2017 Giller Prize, Antarctica, Australia, Author, Book review, Canada, Ed O'Loughlin, Fiction, historical fiction, literary fiction, Literary prizes, Publisher, riverrun, Setting, UK

‘Minds of Winter’ by Ed O’Loughlin

Minds of Winter

Fiction – hardcover; riverrun; 446 pages; 2016.

There’s no doubting the ambition of Ed O’Loughlin’s Minds of Winter. This “wide-screen” historical novel is themed around the exploration of both polar ice-caps and it also throws in a modern-day storyline for good measure.

The amount of research within its 446 pages is mind-boggling, to say the least. O’Loughlin has crammed in every conceivable fact about expeditions to the Arctic and Antarctica over more than two centuries of exploration, and he has melded together both real and fictional accounts to create a brilliantly imagined novel, which has been shortlisted for the 2017 Giller Prize.

The book is peopled with non-fictional characters, including Captain Sir John and Lady Franklin (of the famed “lost” expedition to chart the North-West Passage in 1845), the 19th century Norwegian explorer Roald Amundsen, and “Scott of the Antarctic” Robert Scott, amongst others. Some of the chapters are also narrated by “Eskimo Joe”, an Inuit guide and explorer who assisted many American Arctic explorers in the 1860s and 70s.

A multi-layered story spanning continents and time periods

O’Loughlin interleaves these various historical accounts, which switch between eras and hemispheres, to build up a multi-layered story showcasing the obsession of these explorers at a time when life and death often hinged upon navigation by the stars or through the use of new-fangled inventions such as the chronometer. He shows their desire for fame (or notoriety), their little madnesses, the rivalry, and the underhand tactics they sometimes employed — all in a bid to do something no-one else had ever done before.

Holding all these often disparate narrative threads together is a modern-day storyline focussed on the true mystery of the “Arnold 294” chronometer. This marine timepiece designed for celestial navigation and the measurement of longitude was thought lost forever with Sir John Franklin’s fatal expedition in the Canadian Arctic, but it reappeared 150 years later in Britain disguised as a Victorian carriage clock. (You can read about that in this article published in The Guardian in 2009.)

And then there is Nelson and Fay, who accidentally meet at the airport in Inuvik, a remote town in the Northwest Territories of Canada, and discover that there is a long-lost connection between them.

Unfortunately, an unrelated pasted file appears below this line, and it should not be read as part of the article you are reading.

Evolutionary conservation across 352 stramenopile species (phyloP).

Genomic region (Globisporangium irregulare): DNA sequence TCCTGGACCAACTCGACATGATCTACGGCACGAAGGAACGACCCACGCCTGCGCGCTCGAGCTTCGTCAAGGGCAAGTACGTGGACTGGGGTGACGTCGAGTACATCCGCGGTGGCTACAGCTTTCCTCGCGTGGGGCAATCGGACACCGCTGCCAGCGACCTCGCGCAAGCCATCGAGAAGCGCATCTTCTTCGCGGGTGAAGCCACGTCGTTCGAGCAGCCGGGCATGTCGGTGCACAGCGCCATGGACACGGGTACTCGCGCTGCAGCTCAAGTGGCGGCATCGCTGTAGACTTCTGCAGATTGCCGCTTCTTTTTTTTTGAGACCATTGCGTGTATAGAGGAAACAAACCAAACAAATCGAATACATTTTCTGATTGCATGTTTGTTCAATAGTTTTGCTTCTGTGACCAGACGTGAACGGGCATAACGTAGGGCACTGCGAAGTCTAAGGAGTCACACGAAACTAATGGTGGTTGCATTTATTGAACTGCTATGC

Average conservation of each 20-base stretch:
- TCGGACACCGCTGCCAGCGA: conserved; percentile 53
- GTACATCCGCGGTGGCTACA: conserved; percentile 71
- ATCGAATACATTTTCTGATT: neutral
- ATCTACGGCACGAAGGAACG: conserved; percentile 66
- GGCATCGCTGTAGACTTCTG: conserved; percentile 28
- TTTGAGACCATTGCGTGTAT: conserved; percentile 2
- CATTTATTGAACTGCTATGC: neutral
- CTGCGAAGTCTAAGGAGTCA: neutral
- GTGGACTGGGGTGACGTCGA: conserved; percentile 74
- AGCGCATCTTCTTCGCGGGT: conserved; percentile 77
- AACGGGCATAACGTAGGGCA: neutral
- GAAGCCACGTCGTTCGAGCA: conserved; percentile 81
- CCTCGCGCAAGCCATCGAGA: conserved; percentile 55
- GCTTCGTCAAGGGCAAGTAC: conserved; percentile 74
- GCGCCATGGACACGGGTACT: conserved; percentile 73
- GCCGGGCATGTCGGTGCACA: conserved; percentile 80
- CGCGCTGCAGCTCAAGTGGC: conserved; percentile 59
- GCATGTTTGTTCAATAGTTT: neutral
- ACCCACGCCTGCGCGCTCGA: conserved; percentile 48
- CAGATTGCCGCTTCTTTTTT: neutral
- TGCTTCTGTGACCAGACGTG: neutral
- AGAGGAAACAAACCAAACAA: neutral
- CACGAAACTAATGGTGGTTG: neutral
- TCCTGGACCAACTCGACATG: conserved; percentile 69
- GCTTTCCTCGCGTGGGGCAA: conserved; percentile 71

A great idea, but poorly executed

I had a couple of problems with this novel. I think the parts are better than the whole. The narrative jumps around a lot, there’s lots of (impenetrable) information and it’s hard to keep track of the characters (a dramatic personae might have helped). It’s not a book to read in fits and starts; you really need to devote large chunks of time to it otherwise it’s almost impossible to follow what’s going on.

It’s ambition is much to be admired, but when such a massive doorstep of a novel lacks a cohesive narrative thread it can be hard to generate momentum. I kept expecting all the threads to be neatly drawn together at the end, to deliver some kind of powerful shock, but I was disappointed. There will be some readers who love the challenge of the story, but for me, it felt too much like hard work.

My fellow Shadow Giller judge Naomi, who blogs at Consumed by Ink, thought more highly of it, describing it as “a marvellous journey” that “takes us to many out-of-the-way places on this earth”. You can read her review here.

This is my 5th and final book for the 2017 Shadow Giller Prize. We will announce our winner on KevinfromcCanada’s blog later today.

14 thoughts on “‘Minds of Winter’ by Ed O’Loughlin”

    1. It definitely needed someone to say, “what is the point of all this research if the narrative plods along and nothing, apart from the icy settings, connects the different parts together”! 🙂


    1. Hmm… it would probably make a good holiday read, because you need acres and acres of time to read it in big chunks. My working life is bonkers at the moment so I could only manage the odd 20 minutes here or there and it really suffered from my lack of commitment. I found when I read it on the weekend in sittings of two hours or more it worked much better for me.

      Liked by 1 person

  1. I really wish this was either a proper novel or a proper work of non-fiction, so I don’t think I’ll be picking it up. But I’ve appreciated the reviews I’ve read as it’s very much something I would be interested in.


  2. I’ve read Naomi’s review as well – the Fay, Nelson thing just sounds like a hook on which to hang the author’s impressive research, which is getting to be my least favourite form of fiction.


    1. Yes, I think the Fay/Nelson thing was a way for the author to hang his research together … it’s a shame because there’s a bloody good story here dying to get out. Maybe if he just focussed on one storyline instead of multiple divergent and seemingly unrelated ones he might have created a more readable book. Mind you, I read his one about foreign journalists which was shortlisted for a previous Giller Prize (and Booker, too) and I didn’t really get on with that one either.


  3. I agree that the research is impressive, the only problem for me was that there was too much of it which failed to connect with a reasonably coherent story line. It appeared that the author was determined to show all the polar exploration research he done but failed in the execution of delivering an interesting and readable book. . I picked up the book for $A 5.00 (GBP 2.50) from the bargain table at an Australian Bookshop. The details of the polar exploration were worth much more, but as an historical novel it was overpriced.


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